Tropical Cyclone Veronica has intensified to a Category 4 storm and is heading for Western Australia’s Pilbara Coast with the potential to turn into a Category 5 cyclone before landfall, the Bureau of Meteorology said on March 21.
The bureau says the region could be severely impacted over the weekend.
⚠️ Severe Tropical Cyclone Veronica continues to intensify! This loop shows it develop from a Category 1 to Category 4 over the last 24hrs! ???? It will approach the Pilbara coast during the weekend. Keep up to date with the latest at https://t.co/L0mHbEKftg #CycloneVeronica pic.twitter.com/sjqPImFnQz
— Bureau of Meteorology, Western Australia (@BOM_WA) March 20, 2019
Overnight on March 20, Veronica was well north of the Pilbara Coast but was moving southwest. It is expected to intensify on Friday, March 22.
“There is still some uncertainty in the forecast track but there is the potential for a severe tropical cyclone impact along the Pilbara Coast over the weekend,” a BOM alert said.
Gales with gusts up to 100 kilometres per hour are expected between Pardoo and Mardie from as early as Friday night, March 22.
Warning issued for Pilbara coast as Severe Tropical Cyclone Veronica (Category 4) tracks towards the coast. A severe impact along the Pilbara coast is likely over the weekend. #CycloneVeronica https://t.co/B1MVXBYXhh pic.twitter.com/lt3VK5lpdU
— Bureau of Meteorology, Western Australia (@BOM_WA) March 21, 2019
Very destructive winds with gusts over 165 kilometres per hour are possible as the cyclone nears the coast, as well as heavy rain, major flooding, and possible storm surges. Excessive high tides are expected as the cyclone is expected to make landfall at the height of the spring tide.
People near Mardie and Pardoo, including Port Hedland, South Hedland, Wickham, Roebourne, Point Samson, Karratha, and Dampier are being warned to prepare for cyclonic weather.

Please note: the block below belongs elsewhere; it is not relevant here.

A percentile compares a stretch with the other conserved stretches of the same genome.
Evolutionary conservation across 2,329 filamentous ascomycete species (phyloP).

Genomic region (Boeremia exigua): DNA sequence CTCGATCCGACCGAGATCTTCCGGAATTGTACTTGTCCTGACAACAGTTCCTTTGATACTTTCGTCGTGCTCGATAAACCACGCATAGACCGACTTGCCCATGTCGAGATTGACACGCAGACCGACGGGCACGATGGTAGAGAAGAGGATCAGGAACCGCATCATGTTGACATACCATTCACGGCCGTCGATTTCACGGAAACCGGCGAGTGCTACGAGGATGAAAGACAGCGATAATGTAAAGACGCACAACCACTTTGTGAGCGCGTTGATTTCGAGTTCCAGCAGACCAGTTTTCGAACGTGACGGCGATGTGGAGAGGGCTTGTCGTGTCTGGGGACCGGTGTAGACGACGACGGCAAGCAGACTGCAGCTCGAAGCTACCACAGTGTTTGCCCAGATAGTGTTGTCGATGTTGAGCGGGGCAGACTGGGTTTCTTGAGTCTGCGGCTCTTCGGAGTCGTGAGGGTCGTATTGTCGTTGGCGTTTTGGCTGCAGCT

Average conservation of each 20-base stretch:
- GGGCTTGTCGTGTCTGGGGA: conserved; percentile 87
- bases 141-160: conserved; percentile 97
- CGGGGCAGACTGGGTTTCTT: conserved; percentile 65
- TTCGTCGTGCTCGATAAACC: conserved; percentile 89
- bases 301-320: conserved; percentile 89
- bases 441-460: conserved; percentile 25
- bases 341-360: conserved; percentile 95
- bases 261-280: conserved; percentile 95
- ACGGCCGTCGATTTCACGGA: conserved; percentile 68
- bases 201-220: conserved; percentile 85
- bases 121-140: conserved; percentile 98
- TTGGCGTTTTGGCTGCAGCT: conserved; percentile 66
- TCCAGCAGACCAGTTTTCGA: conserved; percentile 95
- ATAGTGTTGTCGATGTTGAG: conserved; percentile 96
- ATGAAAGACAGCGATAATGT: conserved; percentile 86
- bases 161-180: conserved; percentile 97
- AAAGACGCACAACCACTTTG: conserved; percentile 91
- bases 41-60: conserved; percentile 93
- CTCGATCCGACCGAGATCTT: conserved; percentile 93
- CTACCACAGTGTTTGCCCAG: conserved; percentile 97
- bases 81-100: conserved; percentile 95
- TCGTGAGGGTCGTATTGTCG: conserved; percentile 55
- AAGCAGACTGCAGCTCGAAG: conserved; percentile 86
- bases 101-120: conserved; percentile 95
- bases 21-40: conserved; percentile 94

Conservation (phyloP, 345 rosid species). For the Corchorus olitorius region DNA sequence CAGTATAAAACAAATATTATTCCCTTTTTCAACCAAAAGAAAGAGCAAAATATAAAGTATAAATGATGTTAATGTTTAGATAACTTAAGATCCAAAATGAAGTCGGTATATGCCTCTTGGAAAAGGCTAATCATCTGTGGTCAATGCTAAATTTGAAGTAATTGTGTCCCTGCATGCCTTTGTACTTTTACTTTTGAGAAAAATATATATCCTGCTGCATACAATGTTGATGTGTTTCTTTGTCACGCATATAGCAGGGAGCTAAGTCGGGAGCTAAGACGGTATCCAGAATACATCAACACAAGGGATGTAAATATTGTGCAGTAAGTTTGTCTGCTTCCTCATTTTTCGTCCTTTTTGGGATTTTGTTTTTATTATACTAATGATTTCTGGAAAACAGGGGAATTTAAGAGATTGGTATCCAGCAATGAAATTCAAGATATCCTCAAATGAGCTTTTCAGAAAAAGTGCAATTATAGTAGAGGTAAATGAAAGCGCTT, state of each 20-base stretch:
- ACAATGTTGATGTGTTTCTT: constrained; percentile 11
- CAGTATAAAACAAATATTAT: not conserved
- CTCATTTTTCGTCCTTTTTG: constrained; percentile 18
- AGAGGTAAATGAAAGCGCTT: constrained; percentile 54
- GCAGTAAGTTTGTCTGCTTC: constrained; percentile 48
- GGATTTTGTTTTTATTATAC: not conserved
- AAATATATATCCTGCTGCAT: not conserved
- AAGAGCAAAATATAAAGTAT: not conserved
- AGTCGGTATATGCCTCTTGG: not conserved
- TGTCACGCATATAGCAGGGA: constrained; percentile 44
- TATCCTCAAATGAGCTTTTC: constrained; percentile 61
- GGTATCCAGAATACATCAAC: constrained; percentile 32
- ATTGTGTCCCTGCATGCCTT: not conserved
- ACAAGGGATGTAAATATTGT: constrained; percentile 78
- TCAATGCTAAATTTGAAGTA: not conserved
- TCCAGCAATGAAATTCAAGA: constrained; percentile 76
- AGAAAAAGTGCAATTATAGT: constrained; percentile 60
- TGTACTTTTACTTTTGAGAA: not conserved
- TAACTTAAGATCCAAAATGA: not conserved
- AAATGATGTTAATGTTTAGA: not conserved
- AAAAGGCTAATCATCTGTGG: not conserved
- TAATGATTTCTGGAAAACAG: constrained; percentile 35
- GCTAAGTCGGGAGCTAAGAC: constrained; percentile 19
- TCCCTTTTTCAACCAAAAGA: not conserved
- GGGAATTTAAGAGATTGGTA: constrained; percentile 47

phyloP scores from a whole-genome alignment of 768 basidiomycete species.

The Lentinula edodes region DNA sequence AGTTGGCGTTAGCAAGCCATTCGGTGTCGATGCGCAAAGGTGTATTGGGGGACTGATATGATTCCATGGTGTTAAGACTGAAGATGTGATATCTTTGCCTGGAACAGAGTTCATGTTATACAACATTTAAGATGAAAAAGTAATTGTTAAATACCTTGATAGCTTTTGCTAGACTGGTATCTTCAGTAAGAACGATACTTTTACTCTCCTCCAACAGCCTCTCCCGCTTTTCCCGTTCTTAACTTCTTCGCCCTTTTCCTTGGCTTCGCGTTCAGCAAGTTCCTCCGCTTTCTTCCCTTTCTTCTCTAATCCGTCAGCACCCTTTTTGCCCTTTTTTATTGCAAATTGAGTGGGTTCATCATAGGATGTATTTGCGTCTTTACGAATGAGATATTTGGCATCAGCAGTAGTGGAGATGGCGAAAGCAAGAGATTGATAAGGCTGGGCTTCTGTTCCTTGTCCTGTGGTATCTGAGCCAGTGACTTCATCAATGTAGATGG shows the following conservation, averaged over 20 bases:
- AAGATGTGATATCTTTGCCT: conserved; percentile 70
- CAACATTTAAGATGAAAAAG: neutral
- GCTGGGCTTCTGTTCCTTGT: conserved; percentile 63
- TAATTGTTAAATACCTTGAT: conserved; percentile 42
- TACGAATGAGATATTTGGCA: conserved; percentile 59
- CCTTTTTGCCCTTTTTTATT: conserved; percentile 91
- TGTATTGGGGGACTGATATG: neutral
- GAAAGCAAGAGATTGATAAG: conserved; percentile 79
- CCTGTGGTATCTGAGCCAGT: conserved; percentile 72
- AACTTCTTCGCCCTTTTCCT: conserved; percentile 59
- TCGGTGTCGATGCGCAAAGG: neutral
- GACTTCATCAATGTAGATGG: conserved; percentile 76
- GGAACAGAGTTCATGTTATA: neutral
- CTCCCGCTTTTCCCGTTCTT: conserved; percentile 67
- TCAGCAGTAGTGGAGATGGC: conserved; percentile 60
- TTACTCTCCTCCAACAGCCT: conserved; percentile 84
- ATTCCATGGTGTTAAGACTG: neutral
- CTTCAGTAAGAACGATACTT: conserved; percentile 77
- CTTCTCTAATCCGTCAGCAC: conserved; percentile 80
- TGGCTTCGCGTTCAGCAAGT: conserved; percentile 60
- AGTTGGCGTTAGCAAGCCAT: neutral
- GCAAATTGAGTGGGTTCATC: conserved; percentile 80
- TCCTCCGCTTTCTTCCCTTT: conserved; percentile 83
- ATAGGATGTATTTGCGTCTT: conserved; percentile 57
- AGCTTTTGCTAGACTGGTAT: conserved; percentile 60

The Department of Fire and Emergency Services has issued a blue alert of Karratha, Port Hedland, and the surrounding towns, and have urged people to prepare their emergency survival kits.
Supermarket shelves in the Port Hedland region have already been cleared out by residents preparing for the storm, including bottled water supplies.
The local Woolworths told The West that its next delivery of water is expected on Saturday morning at the latest.
“We’re pretty stocked on most things, but the water has gone AWOL,” a Woolworths spokesperson told The West.
BHP told The West that it had sent home all non-essential fly-in fly-out employees from Port Hedland and was clearing the port as it prepared to close on March 22.
“Safety is our top priority and we continue to monitor the movement of the cyclone,” a representative told The West. “As a precautionary measure, the ports of Cape Lambert and Dampier are being cleared. All other operations are continuing, subject to ongoing monitoring of weather conditions.”
The bureau’s State Manager James Ashley told The West that they have already seen wind gusts of around 250 kilometres per hour from Veronica.
“With the coastal crossing expected over the weekend and the cyclone remaining as a severe system the rainfall totals will be very high, we are talking hundreds of millimetres, and it is fairly slow moving so that makes rainfall even heavier,” he said.
“That will lead to flooding through those coastal areas in particular.
“As it approaches the coast, depending on the tidal movement, it can create very dangerous storm surges as well which again can lead to flooding of coastal areas.”
The last Category 5 system to hit the Pilbara Coast was Cyclone George in 2007, which killed three people and caused $8 million worth in damages in the Port Hedland region, The West reported.
Meanwhile, in the northeast, Cyclone Trevor has triggered mass evacuations as the currently Category 1 cyclone is forecast to gain momentum to become a Category 4 as it travels across the Gulf of Carpentaria headed for the east coast of the Northern Territory.
Here’s a satellite pic of #CycloneTrevor, now a Category 2 system in the Gulf of Carpentaria. It’s a very large TC, with gale force winds extending 200-300km from its centre. It’s expected to intensify to Category 3 overnight, and Category 4 on Friday. https://t.co/aW8HS4xVs7 pic.twitter.com/s4CBGyoBh6
— Bureau of Meteorology, Northern Territory (@BOM_NT) March 21, 2019
“It’s a very large tropical cyclone, with gale force winds extending 200-300 kilometres from its centre. It’s expected to intensify to Category 3 overnight, and Category 4 on Friday,” the bureau said on March 21.
The bureau is predicting that the cyclone will make landfall between Borroloola and Groote Eylandt on March 22 as a Category four severe tropical cyclone.
The evacuations are the largest since cyclone Tracy in 1974.
AAP contributed to the report.